From what I understand, a rocket changes its direction during launch by gimbaling its engines (i.e. swiveling the engine nozzles so the thrust of the engine points in the correct direction).

But what controls the gimbaling of the engines? Do engineers simply pre-program the sequence of gimbaling changes? Does the electronic logic on the rocket adjust the thrust direction based on altitude readings, etc? Or is ground control responsible for this?

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    $\begingroup$ This is a control problem, so any pre-programming is out of the question. I don't know the details but think of autopilots in planes - same thing for rockets. They do measure the attitude constantly, know what attitude they should have (some of this is pre-programmed, i.e. the flight path), and hence determine the attitude error that is an input to the actuators. $\endgroup$ – Aleksander Lidtke Jul 13 '14 at 17:35
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    $\begingroup$ @AleksanderLidtke Looks like a start to a nice answer... $\endgroup$ – TildalWave Jul 13 '14 at 19:12
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    $\begingroup$ The field of study you're interested in is known as Guidance, Navigation, and Control. For a fun example of what happens when it's not done correctly: a dramatic Trident failure. $\endgroup$ – Adam Wuerl Jul 19 '14 at 2:55
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    $\begingroup$ @AdamWuerl Good one. To add, perhaps even more spectacular recent GNC failure was the Jul 2, 2013 ILS Proton-M launch that happened because the yaw control accelerometers were installed with the wrong orientation. Video is ... shocking (everyone was OK though). $\endgroup$ – TildalWave Jul 19 '14 at 7:48

First of all, it's worth to mention that engine gimbaling is not the only way to control a rocket. You can use differential thrust, or vernier thrusters, or even aerodynamic flight control surfaces. But you are right on that, that all of these systems require some sort of control.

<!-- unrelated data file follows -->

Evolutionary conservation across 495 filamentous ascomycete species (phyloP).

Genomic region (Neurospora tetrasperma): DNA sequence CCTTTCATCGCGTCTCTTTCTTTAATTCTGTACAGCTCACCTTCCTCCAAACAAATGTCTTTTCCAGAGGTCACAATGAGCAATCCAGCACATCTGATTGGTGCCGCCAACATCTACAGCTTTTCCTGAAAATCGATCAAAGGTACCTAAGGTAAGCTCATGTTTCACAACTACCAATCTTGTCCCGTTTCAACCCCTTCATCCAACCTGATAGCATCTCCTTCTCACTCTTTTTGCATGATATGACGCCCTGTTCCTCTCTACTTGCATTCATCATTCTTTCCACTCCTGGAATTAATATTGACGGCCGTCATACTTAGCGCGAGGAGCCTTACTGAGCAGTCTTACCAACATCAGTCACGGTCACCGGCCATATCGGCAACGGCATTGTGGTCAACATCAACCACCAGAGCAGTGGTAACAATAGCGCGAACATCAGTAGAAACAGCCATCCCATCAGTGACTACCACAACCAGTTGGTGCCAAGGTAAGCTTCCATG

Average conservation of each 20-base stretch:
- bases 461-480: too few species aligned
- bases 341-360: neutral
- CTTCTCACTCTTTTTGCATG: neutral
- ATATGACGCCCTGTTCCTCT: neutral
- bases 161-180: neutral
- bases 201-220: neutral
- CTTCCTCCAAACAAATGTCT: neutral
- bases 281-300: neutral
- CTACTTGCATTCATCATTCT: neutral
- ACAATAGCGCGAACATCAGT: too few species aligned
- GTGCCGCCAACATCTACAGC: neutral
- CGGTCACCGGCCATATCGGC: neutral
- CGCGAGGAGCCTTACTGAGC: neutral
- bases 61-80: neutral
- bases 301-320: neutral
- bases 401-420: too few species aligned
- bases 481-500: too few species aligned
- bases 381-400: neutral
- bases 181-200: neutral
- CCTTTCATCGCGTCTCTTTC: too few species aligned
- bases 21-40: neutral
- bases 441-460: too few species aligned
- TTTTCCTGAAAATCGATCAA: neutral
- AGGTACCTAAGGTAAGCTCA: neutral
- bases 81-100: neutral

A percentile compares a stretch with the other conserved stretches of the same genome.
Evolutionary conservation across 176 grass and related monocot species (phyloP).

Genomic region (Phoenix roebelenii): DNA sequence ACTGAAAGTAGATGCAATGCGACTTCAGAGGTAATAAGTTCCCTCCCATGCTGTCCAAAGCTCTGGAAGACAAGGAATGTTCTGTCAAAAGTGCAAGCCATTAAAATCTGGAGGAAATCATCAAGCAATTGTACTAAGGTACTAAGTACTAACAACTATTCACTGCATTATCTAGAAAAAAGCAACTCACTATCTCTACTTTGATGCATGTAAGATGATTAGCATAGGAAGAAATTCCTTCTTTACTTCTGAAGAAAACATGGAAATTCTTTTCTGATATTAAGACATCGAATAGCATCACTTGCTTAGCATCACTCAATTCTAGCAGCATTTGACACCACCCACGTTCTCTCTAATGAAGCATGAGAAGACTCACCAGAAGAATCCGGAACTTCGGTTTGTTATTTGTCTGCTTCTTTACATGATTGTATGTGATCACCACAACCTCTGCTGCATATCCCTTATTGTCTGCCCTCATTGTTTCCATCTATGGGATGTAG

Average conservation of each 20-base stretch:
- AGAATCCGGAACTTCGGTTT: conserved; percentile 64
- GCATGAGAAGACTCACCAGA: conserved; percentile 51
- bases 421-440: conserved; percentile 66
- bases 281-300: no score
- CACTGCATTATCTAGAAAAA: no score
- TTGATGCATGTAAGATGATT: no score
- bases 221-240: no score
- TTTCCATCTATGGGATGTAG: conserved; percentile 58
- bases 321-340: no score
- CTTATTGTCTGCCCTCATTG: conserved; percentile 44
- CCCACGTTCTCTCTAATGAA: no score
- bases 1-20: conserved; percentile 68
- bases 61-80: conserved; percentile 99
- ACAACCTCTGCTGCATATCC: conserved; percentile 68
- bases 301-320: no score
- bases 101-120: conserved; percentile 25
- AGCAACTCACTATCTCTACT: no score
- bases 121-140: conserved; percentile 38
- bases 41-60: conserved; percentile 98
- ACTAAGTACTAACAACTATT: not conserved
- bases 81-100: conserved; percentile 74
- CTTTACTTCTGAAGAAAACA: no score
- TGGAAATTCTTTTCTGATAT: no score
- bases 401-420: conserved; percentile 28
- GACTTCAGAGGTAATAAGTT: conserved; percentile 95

The gimbaling angles can't be pre-programed, because they have to dynamically adapt to minute changes in the vehicle's attitude. (That is the word used to describe where the nose is pointing.) If, during ascent, a sudden gust of wind tips the rocket to the left, it has to counter-act with something which creates a rotating moment in the other direction.

Therefore the rocket guidance system works in a loop. It senses the current attitude. Compares that to a target value. Actuates in such a way that the error decreases. Then repeats. This is called closed-loop control. (As opposed to the open-loop control, what would be what you described, with the pre-programed gimbal angles.)

If you are interested in this topic, there is quite a bit detail about the Saturn V Instrument Unit on wikipedia. That's the part of the Saturn V rocket which among other things, provided the guidance signals to the engines. http://en.wikipedia.org/wiki/Saturn_V_Instrument_Unit

  • $\begingroup$ It's worth noting too that such measure-then-aim systems helps if the engines are operating out of spec, too. Like on Apollo 13, even though it'd probably be easier to compensate for the center engine going out than a non-center engine. $\endgroup$ – user Jul 17 '14 at 21:22

Rockets generally use an inertial navigation system (INS). This system uses the input from accelerometers and gyroscopes to calculate the rocket's position (relative to the launch pad) and attitude. This is a form of dead reckoning ("I have traveled x km at n degrees, so my position must be y").
The INS takes care of both navigation and error correction (compensating for e.g. wind gusts that change the rocket's attitude). INS can be used autonomously, but if you do that, tiny measurement errors build up over time so your end position is not entirely accurate. So there's generally an error correction mechanism: a system that can provide outside confirmation of the rocket's position. This can be a star tracker or a ground station that tracks the launch via radar.
The INS controls the steering system of the rocket (be it a gimbaling system, vernier thrusters or other methods).
In modern INS, the gyroscope is often in the form of a ring laser gyro, instead of the traditional mechanical gimbaled rotor.
In addition to the INS, rockets contain a sequencer, this controls aspects of the launch that are time-sensitive. The sequencer decides when to stop the engines of the first stage, jettison the stage and fire the engines of the second stage, for example.


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